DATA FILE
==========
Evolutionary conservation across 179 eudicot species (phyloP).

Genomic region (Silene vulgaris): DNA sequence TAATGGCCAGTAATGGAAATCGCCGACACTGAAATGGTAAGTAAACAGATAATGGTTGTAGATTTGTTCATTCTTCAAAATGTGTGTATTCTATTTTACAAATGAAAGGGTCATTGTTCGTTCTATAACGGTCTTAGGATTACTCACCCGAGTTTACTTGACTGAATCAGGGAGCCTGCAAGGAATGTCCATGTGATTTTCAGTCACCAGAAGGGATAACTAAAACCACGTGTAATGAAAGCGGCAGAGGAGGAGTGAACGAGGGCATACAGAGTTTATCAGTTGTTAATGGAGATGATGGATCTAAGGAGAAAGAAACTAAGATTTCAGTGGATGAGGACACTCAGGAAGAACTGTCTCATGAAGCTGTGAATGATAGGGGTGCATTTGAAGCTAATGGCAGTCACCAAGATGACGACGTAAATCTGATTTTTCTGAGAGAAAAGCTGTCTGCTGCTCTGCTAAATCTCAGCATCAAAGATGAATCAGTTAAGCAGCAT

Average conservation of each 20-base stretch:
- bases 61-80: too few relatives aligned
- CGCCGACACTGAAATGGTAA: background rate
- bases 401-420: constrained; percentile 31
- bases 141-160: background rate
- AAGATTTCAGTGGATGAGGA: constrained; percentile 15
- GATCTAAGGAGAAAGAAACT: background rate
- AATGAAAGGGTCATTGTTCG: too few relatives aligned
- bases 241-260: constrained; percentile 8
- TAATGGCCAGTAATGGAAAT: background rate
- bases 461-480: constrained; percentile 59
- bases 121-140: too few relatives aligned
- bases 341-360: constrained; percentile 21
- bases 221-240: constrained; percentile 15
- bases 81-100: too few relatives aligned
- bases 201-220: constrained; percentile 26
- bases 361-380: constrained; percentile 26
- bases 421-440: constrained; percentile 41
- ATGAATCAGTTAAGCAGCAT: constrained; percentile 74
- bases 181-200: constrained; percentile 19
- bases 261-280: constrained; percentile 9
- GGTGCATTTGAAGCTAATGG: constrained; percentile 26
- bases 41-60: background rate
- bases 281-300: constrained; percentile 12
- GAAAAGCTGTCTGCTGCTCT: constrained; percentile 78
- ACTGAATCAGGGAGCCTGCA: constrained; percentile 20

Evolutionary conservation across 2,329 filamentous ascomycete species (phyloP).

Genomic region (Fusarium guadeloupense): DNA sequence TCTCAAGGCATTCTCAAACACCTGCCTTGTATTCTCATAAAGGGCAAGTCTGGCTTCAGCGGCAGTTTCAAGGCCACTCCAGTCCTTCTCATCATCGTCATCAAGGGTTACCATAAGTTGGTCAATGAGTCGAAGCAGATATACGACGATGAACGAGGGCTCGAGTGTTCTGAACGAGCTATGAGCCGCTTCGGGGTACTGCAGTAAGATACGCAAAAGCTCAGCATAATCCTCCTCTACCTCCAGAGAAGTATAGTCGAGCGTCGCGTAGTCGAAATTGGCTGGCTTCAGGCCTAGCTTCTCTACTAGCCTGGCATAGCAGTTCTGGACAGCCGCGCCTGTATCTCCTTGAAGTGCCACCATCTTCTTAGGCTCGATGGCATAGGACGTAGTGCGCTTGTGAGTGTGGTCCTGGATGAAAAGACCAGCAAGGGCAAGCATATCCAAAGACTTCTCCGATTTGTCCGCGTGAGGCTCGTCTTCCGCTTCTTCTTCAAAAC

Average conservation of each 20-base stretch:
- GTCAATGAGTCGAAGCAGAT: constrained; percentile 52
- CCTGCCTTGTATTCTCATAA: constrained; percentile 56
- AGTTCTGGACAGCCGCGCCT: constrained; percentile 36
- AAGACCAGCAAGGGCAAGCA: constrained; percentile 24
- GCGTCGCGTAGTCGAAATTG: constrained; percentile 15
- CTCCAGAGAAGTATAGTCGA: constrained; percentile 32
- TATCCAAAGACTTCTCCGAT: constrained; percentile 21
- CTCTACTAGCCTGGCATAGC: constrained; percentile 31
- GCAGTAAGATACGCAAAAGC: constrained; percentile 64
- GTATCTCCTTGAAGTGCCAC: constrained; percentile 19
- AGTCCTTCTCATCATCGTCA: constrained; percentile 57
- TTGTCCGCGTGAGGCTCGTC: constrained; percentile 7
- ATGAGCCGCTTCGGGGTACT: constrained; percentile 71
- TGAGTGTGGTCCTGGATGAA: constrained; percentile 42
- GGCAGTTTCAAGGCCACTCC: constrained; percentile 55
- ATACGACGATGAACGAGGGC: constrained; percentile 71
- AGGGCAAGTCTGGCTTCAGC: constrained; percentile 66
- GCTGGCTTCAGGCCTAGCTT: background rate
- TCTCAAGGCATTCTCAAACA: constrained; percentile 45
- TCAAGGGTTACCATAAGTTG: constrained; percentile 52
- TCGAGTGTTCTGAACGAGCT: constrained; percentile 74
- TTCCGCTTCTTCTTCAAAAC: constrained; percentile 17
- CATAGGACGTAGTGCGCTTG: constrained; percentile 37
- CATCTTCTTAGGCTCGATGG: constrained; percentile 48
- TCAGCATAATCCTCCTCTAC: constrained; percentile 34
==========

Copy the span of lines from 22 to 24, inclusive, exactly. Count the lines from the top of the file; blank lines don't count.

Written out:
- bases 181-200: constrained; percentile 19
- bases 261-280: constrained; percentile 9
- GGTGCATTTGAAGCTAATGG: constrained; percentile 26